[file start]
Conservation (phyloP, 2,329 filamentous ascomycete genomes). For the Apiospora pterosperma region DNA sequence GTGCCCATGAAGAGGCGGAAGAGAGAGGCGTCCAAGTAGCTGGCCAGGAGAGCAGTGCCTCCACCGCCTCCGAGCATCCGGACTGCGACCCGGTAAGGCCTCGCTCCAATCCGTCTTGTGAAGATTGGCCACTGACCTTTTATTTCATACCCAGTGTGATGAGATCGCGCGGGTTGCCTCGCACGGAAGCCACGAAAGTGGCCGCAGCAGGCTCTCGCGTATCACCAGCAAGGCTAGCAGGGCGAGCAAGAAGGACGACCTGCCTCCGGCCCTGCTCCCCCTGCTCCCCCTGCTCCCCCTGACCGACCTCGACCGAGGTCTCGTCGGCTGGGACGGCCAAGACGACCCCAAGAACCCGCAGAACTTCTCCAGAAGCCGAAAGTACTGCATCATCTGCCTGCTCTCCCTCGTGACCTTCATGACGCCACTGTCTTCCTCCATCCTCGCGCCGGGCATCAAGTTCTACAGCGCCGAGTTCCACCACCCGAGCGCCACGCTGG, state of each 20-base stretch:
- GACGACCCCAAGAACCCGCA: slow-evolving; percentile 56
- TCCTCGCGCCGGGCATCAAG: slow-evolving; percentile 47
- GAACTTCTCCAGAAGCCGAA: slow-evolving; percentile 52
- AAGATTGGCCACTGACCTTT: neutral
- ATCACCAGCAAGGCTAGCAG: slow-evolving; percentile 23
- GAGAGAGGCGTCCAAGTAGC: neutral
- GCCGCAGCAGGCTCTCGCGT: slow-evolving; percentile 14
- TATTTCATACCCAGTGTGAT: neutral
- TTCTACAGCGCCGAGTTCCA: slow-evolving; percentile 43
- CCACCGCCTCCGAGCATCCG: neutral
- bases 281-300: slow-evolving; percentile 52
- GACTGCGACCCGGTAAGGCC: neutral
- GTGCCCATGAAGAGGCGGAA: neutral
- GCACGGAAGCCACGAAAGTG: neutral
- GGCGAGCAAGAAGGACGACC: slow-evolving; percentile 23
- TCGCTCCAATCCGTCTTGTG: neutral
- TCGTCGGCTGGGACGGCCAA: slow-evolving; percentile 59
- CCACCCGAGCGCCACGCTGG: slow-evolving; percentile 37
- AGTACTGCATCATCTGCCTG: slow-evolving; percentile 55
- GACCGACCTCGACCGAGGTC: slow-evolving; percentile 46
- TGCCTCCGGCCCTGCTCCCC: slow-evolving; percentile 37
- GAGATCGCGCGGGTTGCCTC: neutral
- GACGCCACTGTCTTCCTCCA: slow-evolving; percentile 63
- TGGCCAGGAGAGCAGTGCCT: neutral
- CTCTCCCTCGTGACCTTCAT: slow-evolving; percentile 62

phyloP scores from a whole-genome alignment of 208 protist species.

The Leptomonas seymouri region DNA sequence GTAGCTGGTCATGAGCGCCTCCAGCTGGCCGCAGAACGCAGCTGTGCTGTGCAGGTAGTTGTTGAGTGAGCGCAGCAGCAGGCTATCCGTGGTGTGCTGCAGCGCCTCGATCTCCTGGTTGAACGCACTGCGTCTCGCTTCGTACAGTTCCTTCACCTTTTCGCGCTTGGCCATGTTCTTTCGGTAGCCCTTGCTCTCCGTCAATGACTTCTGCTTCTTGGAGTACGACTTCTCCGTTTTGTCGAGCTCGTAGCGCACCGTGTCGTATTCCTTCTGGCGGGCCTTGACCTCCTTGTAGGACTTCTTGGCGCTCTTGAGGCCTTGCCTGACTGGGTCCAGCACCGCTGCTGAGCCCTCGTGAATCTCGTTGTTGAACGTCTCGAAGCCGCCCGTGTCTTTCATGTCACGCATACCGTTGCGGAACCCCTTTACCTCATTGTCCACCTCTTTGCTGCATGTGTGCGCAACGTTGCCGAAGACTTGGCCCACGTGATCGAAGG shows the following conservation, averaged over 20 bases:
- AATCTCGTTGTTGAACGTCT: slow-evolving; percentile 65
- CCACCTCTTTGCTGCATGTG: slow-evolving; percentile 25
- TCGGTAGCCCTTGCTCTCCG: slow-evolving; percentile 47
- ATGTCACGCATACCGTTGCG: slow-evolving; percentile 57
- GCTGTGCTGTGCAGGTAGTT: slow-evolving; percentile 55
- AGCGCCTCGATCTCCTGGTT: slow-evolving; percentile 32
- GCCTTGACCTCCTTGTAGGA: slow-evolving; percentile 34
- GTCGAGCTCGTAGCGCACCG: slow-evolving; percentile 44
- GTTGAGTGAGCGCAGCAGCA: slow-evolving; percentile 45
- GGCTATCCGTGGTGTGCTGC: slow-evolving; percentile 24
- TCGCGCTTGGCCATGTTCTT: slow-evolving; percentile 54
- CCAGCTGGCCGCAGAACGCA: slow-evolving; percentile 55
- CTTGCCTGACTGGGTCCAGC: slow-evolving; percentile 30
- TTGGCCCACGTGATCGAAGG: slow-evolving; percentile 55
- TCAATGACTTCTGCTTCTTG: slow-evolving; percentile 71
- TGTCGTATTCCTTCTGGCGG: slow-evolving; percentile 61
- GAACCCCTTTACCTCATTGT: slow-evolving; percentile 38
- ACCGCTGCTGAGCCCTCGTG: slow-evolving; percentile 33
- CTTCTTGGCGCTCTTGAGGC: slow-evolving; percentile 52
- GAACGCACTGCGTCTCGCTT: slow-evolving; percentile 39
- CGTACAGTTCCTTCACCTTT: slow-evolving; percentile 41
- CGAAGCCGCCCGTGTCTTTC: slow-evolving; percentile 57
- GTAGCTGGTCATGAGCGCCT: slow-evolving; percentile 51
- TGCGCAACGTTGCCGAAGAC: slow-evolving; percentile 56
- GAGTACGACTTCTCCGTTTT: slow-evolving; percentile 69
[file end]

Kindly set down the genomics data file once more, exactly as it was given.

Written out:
Conservation (phyloP, 2,329 filamentous ascomycete genomes). For the Apiospora pterosperma region DNA sequence GTGCCCATGAAGAGGCGGAAGAGAGAGGCGTCCAAGTAGCTGGCCAGGAGAGCAGTGCCTCCACCGCCTCCGAGCATCCGGACTGCGACCCGGTAAGGCCTCGCTCCAATCCGTCTTGTGAAGATTGGCCACTGACCTTTTATTTCATACCCAGTGTGATGAGATCGCGCGGGTTGCCTCGCACGGAAGCCACGAAAGTGGCCGCAGCAGGCTCTCGCGTATCACCAGCAAGGCTAGCAGGGCGAGCAAGAAGGACGACCTGCCTCCGGCCCTGCTCCCCCTGCTCCCCCTGCTCCCCCTGACCGACCTCGACCGAGGTCTCGTCGGCTGGGACGGCCAAGACGACCCCAAGAACCCGCAGAACTTCTCCAGAAGCCGAAAGTACTGCATCATCTGCCTGCTCTCCCTCGTGACCTTCATGACGCCACTGTCTTCCTCCATCCTCGCGCCGGGCATCAAGTTCTACAGCGCCGAGTTCCACCACCCGAGCGCCACGCTGG, state of each 20-base stretch:
- GACGACCCCAAGAACCCGCA: slow-evolving; percentile 56
- TCCTCGCGCCGGGCATCAAG: slow-evolving; percentile 47
- GAACTTCTCCAGAAGCCGAA: slow-evolving; percentile 52
- AAGATTGGCCACTGACCTTT: neutral
- ATCACCAGCAAGGCTAGCAG: slow-evolving; percentile 23
- GAGAGAGGCGTCCAAGTAGC: neutral
- GCCGCAGCAGGCTCTCGCGT: slow-evolving; percentile 14
- TATTTCATACCCAGTGTGAT: neutral
- TTCTACAGCGCCGAGTTCCA: slow-evolving; percentile 43
- CCACCGCCTCCGAGCATCCG: neutral
- bases 281-300: slow-evolving; percentile 52
- GACTGCGACCCGGTAAGGCC: neutral
- GTGCCCATGAAGAGGCGGAA: neutral
- GCACGGAAGCCACGAAAGTG: neutral
- GGCGAGCAAGAAGGACGACC: slow-evolving; percentile 23
- TCGCTCCAATCCGTCTTGTG: neutral
- TCGTCGGCTGGGACGGCCAA: slow-evolving; percentile 59
- CCACCCGAGCGCCACGCTGG: slow-evolving; percentile 37
- AGTACTGCATCATCTGCCTG: slow-evolving; percentile 55
- GACCGACCTCGACCGAGGTC: slow-evolving; percentile 46
- TGCCTCCGGCCCTGCTCCCC: slow-evolving; percentile 37
- GAGATCGCGCGGGTTGCCTC: neutral
- GACGCCACTGTCTTCCTCCA: slow-evolving; percentile 63
- TGGCCAGGAGAGCAGTGCCT: neutral
- CTCTCCCTCGTGACCTTCAT: slow-evolving; percentile 62

phyloP scores from a whole-genome alignment of 208 protist species.

The Leptomonas seymouri region DNA sequence GTAGCTGGTCATGAGCGCCTCCAGCTGGCCGCAGAACGCAGCTGTGCTGTGCAGGTAGTTGTTGAGTGAGCGCAGCAGCAGGCTATCCGTGGTGTGCTGCAGCGCCTCGATCTCCTGGTTGAACGCACTGCGTCTCGCTTCGTACAGTTCCTTCACCTTTTCGCGCTTGGCCATGTTCTTTCGGTAGCCCTTGCTCTCCGTCAATGACTTCTGCTTCTTGGAGTACGACTTCTCCGTTTTGTCGAGCTCGTAGCGCACCGTGTCGTATTCCTTCTGGCGGGCCTTGACCTCCTTGTAGGACTTCTTGGCGCTCTTGAGGCCTTGCCTGACTGGGTCCAGCACCGCTGCTGAGCCCTCGTGAATCTCGTTGTTGAACGTCTCGAAGCCGCCCGTGTCTTTCATGTCACGCATACCGTTGCGGAACCCCTTTACCTCATTGTCCACCTCTTTGCTGCATGTGTGCGCAACGTTGCCGAAGACTTGGCCCACGTGATCGAAGG shows the following conservation, averaged over 20 bases:
- AATCTCGTTGTTGAACGTCT: slow-evolving; percentile 65
- CCACCTCTTTGCTGCATGTG: slow-evolving; percentile 25
- TCGGTAGCCCTTGCTCTCCG: slow-evolving; percentile 47
- ATGTCACGCATACCGTTGCG: slow-evolving; percentile 57
- GCTGTGCTGTGCAGGTAGTT: slow-evolving; percentile 55
- AGCGCCTCGATCTCCTGGTT: slow-evolving; percentile 32
- GCCTTGACCTCCTTGTAGGA: slow-evolving; percentile 34
- GTCGAGCTCGTAGCGCACCG: slow-evolving; percentile 44
- GTTGAGTGAGCGCAGCAGCA: slow-evolving; percentile 45
- GGCTATCCGTGGTGTGCTGC: slow-evolving; percentile 24
- TCGCGCTTGGCCATGTTCTT: slow-evolving; percentile 54
- CCAGCTGGCCGCAGAACGCA: slow-evolving; percentile 55
- CTTGCCTGACTGGGTCCAGC: slow-evolving; percentile 30
- TTGGCCCACGTGATCGAAGG: slow-evolving; percentile 55
- TCAATGACTTCTGCTTCTTG: slow-evolving; percentile 71
- TGTCGTATTCCTTCTGGCGG: slow-evolving; percentile 61
- GAACCCCTTTACCTCATTGT: slow-evolving; percentile 38
- ACCGCTGCTGAGCCCTCGTG: slow-evolving; percentile 33
- CTTCTTGGCGCTCTTGAGGC: slow-evolving; percentile 52
- GAACGCACTGCGTCTCGCTT: slow-evolving; percentile 39
- CGTACAGTTCCTTCACCTTT: slow-evolving; percentile 41
- CGAAGCCGCCCGTGTCTTTC: slow-evolving; percentile 57
- GTAGCTGGTCATGAGCGCCT: slow-evolving; percentile 51
- TGCGCAACGTTGCCGAAGAC: slow-evolving; percentile 56
- GAGTACGACTTCTCCGTTTT: slow-evolving; percentile 69